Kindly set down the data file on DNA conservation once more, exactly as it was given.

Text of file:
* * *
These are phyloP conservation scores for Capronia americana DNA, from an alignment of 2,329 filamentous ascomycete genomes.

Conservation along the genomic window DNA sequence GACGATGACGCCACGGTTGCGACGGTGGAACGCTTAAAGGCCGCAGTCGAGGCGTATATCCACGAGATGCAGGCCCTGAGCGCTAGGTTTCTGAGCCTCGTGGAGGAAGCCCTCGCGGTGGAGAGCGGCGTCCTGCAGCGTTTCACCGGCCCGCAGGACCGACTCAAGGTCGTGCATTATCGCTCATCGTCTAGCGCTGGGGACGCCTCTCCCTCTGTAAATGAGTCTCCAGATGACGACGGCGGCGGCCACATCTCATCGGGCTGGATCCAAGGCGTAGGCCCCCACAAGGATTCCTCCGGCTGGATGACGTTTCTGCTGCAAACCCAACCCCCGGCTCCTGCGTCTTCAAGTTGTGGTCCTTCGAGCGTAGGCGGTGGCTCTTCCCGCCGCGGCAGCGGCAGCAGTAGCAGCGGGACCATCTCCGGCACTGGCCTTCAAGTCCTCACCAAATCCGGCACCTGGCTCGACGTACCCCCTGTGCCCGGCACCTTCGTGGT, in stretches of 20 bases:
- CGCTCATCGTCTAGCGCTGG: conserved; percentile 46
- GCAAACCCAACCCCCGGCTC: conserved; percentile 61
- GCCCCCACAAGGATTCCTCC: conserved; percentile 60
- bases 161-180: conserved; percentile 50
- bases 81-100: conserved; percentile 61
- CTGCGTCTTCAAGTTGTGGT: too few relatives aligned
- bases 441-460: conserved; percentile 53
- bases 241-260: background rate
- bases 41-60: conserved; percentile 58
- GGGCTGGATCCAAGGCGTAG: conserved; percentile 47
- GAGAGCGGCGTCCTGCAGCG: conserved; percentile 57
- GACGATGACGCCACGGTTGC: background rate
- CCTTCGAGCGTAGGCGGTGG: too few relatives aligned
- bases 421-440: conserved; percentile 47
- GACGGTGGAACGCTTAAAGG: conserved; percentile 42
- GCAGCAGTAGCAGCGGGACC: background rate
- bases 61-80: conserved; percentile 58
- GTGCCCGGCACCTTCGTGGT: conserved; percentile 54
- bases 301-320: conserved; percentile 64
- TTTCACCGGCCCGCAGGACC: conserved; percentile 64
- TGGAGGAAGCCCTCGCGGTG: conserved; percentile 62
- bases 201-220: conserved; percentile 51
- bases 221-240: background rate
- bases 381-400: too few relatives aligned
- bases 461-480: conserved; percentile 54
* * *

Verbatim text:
These are phyloP conservation scores for Capronia americana DNA, from an alignment of 2,329 filamentous ascomycete genomes.

Conservation along the genomic window DNA sequence GACGATGACGCCACGGTTGCGACGGTGGAACGCTTAAAGGCCGCAGTCGAGGCGTATATCCACGAGATGCAGGCCCTGAGCGCTAGGTTTCTGAGCCTCGTGGAGGAAGCCCTCGCGGTGGAGAGCGGCGTCCTGCAGCGTTTCACCGGCCCGCAGGACCGACTCAAGGTCGTGCATTATCGCTCATCGTCTAGCGCTGGGGACGCCTCTCCCTCTGTAAATGAGTCTCCAGATGACGACGGCGGCGGCCACATCTCATCGGGCTGGATCCAAGGCGTAGGCCCCCACAAGGATTCCTCCGGCTGGATGACGTTTCTGCTGCAAACCCAACCCCCGGCTCCTGCGTCTTCAAGTTGTGGTCCTTCGAGCGTAGGCGGTGGCTCTTCCCGCCGCGGCAGCGGCAGCAGTAGCAGCGGGACCATCTCCGGCACTGGCCTTCAAGTCCTCACCAAATCCGGCACCTGGCTCGACGTACCCCCTGTGCCCGGCACCTTCGTGGT, in stretches of 20 bases:
- CGCTCATCGTCTAGCGCTGG: conserved; percentile 46
- GCAAACCCAACCCCCGGCTC: conserved; percentile 61
- GCCCCCACAAGGATTCCTCC: conserved; percentile 60
- bases 161-180: conserved; percentile 50
- bases 81-100: conserved; percentile 61
- CTGCGTCTTCAAGTTGTGGT: too few relatives aligned
- bases 441-460: conserved; percentile 53
- bases 241-260: background rate
- bases 41-60: conserved; percentile 58
- GGGCTGGATCCAAGGCGTAG: conserved; percentile 47
- GAGAGCGGCGTCCTGCAGCG: conserved; percentile 57
- GACGATGACGCCACGGTTGC: background rate
- CCTTCGAGCGTAGGCGGTGG: too few relatives aligned
- bases 421-440: conserved; percentile 47
- GACGGTGGAACGCTTAAAGG: conserved; percentile 42
- GCAGCAGTAGCAGCGGGACC: background rate
- bases 61-80: conserved; percentile 58
- GTGCCCGGCACCTTCGTGGT: conserved; percentile 54
- bases 301-320: conserved; percentile 64
- TTTCACCGGCCCGCAGGACC: conserved; percentile 64
- TGGAGGAAGCCCTCGCGGTG: conserved; percentile 62
- bases 201-220: conserved; percentile 51
- bases 221-240: background rate
- bases 381-400: too few relatives aligned
- bases 461-480: conserved; percentile 54